Titan supercomputer helps researchers explore explosive star scenarios Exploding stars may seem like an unlikely yardstick for measuring the vast distances of space, but astronomers have been mapping the universe for decades using these stellar eruptions, called supernovas, with surprising accuracy. Type Ia supernovas—exploding white dwarf stars—are considered the most reliable distance markers for objects beyond our local group of galaxies. Because all Type Ia supernovas give off about the same amount of light, their distance can be inferred by the light intensity observed from Earth.

Keren Elazari: Hackers – The Internet’s Immune System ‘For the past three decades, hackers have done a lot of things, but they have also impacted civil liberties, innovation and Internet freedom, so I think it’s time we take a good look at how we choose to portray them, because if we keep expecting them to be the bad guys, how can they be the heroes too?’ The beauty of hackers, says cybersecurity expert Keren Elazari, is that they force us to evolve and improve. Yes, some hackers are bad guys, but many are working to fight government corruption and advocate for our rights.

A Year In Space Photos 2015: Pluto First Look, Water On Mars, EPIC View Of Earth And More Space exploration re-entered the public consciousness in a big way in 2015. From the box-office success of "The Martian" to the groundbreaking discoveries on Mars and elsewhere, space dominated the headlines several times this year. And the accompanying images were pretty dramatic. Here's just a small sampling of the many highlights of space photography in 2015. Water On Mars

Preschool To Prison Pipeline: Three Year Old Suspended 5 Times In One Year April V. Taylor As more and more people become aware of the mass incarceration epidemic that has seen America’s prison population grow to be the largest in the world, many are realizing how the school to prison pipeline is a contributing component that activists and politicians have both attempted to address. However, those tackling the issue may not be realizing just how young the school to prison pipeline starts. The Blob, but smaller: Tasmania's slime moulds - Off Track Slime moulds, long belittled as 'demon's droppings' and 'snake poo', are everywhere—and they're on the hunt for prey. What are they, though? A plant?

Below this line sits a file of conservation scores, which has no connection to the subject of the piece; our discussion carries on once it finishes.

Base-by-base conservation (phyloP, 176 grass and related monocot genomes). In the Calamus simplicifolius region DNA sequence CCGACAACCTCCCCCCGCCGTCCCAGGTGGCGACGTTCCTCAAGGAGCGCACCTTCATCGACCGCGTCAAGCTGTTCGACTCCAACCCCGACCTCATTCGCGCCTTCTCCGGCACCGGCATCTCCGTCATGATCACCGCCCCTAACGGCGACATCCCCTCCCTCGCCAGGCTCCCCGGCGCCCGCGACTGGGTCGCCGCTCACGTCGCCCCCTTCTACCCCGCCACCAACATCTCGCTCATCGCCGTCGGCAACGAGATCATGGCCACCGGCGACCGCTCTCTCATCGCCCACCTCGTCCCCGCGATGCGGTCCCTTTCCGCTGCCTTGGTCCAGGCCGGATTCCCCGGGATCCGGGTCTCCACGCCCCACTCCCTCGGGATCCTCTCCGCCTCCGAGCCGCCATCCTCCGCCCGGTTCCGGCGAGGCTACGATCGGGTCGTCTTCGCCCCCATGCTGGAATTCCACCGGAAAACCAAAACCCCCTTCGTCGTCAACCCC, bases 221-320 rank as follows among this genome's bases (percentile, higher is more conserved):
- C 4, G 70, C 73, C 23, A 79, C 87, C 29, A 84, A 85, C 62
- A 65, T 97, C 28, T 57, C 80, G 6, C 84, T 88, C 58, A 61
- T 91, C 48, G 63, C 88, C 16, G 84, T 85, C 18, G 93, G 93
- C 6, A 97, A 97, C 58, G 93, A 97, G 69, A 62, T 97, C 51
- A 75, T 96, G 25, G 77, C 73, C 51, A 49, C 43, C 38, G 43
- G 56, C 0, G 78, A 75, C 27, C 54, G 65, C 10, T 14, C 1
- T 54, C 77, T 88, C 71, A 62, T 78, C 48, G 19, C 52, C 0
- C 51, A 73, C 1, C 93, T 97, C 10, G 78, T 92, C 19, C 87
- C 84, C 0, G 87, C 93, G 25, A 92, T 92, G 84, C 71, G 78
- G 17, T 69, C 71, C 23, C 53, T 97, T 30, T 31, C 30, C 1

The Next Green Revolution For decades, environmentalists have warned of a coming climate crisis. Their alarms went unheeded, and last year we reaped an early harvest: a singularly ferocious hurricane season, record snowfall in New England, the worst-ever wildfires in Alaska, arctic glaciers at their lowest ebb in millennia, catastrophic drought in Brazil, devastating floods in India – portents of global warming's destructive potential. Green-minded activists failed to move the broader public not because they were wrong about the problems, but because the solutions they offered were unappealing to most people. They called for tightening belts and curbing appetites, turning down the thermostat and living lower on the food chain. They rejected technology, business, and prosperity in favor of returning to a simpler way of life.

Blue Origin re-flies New Shepard used on Nov. 2015 flight Jason Rhian January 22nd, 2016 Photo Credit: Blue Origin It has been less than two months since a Blue Origin New Shepard rocket lifted off, separated from the capsule that it carried, and carried out a controlled landing. Today, Friday, Jan. 22, 2016, that same booster has launched – and landed – again.

How to Develop Mindsets for Compassion and Caring in Students Early in his career Dr. Robert Brooks became the principal of a school in a locked-door unit at McLean Psychiatric Hospital. He and his staff of teachers worked with children and adolescents who were severely disturbed and whose behavior showed their turmoil. Within the first few months, Brooks felt demoralized and dreaded work each day.

Related: